In June, 1957, seven Indigenous men and their families on Palm Island were arrested at gunpoint in the dead of night.
Their so-called crime?
They were the courageous leaders of a strike by Aboriginal people on the island demanding to be treated with dignity, respect, and equality.
In 1914 the Queensland Government had established what they called an “Aboriginal Settlement” on Palm Island.
It was common for Indigenous activists and resistors, deemed “troublemakers” by the authorities, to be sent there in effective exile.
This was especially the case for those who resisted the punitive and racist “Protection Acts” – intrusive laws which denied autonomy and self-determination to Indigenous people.
In the decades leading up to the strike Indigenous peoples from over 40 different language and clan groups were removed to the island.
The strike was in opposition to the appalling working conditions on the island, and unpaid wages.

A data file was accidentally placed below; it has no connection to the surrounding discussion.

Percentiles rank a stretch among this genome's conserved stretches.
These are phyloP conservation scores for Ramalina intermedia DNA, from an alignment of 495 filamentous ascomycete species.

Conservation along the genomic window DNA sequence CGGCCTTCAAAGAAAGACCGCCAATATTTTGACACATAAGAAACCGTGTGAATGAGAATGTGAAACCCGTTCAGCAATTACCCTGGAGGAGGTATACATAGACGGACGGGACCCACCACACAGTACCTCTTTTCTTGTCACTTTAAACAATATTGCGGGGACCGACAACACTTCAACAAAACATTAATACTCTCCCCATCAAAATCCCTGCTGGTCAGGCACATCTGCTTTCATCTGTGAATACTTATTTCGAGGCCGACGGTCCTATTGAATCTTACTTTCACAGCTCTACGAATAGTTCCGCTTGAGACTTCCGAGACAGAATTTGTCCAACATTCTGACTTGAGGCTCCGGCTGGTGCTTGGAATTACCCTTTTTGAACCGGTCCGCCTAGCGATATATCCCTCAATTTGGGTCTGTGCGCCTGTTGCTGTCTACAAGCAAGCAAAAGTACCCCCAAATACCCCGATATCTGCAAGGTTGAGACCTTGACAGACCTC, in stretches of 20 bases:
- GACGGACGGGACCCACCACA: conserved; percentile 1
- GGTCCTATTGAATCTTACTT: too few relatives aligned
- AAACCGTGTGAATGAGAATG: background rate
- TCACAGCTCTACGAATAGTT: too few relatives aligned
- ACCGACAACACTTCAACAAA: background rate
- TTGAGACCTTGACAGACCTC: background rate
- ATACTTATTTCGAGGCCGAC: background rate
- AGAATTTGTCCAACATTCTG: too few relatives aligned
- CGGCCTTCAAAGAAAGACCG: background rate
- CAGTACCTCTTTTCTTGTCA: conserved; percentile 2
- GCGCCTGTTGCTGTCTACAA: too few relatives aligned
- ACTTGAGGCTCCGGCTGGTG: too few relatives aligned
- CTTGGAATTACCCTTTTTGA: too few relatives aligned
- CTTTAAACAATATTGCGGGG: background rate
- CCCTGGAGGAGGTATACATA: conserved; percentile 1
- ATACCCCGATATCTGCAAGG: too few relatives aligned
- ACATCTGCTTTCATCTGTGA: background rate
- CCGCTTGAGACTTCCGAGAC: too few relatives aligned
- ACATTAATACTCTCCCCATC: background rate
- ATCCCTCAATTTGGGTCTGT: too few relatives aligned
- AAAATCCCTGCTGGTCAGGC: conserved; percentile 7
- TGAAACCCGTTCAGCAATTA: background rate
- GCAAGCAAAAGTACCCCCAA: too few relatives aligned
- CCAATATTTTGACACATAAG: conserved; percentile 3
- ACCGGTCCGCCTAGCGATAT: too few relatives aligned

It was also a protest against the authoritarian and racist management of the settlement.
Indigenous people on the island were forced to attend a roll call (and risked imprisonment if they did not turn up), had to adhere to a 10pm curfew, were forced to salute when white people passed by, and had to carry white tourists on their backs across the water.
The catalyst for the strike was when Albie Geia was threatened with deportation from the island after being accused of disobeying an overseer. He refused to leave, and the community rallied around him.
Geira and six others led the community in a strike. The strike leaders came to be known as “The Magnificent Seven”. They were: Geia, William Thaiday, Eric Lymburner, Sonny Sibley, Bill Congoo, George Watson and Gordon Tapau.
The strike was declared on 10 June, 1957. It was observed across the island and lasted five days.
It was an unprecedented act of collective resistance. It is often referred to as Strike 57.
The strike was only ended after dawn raids led to the arrest of the “Magnificent Seven”, and their forced removal from Palm Island with their families.
Today, we remember the incredible courage of the Magnificent Seven, and all of the Palm Island strikers – a proud moment in the ongoing movement by First Nations peoples against racism and for justice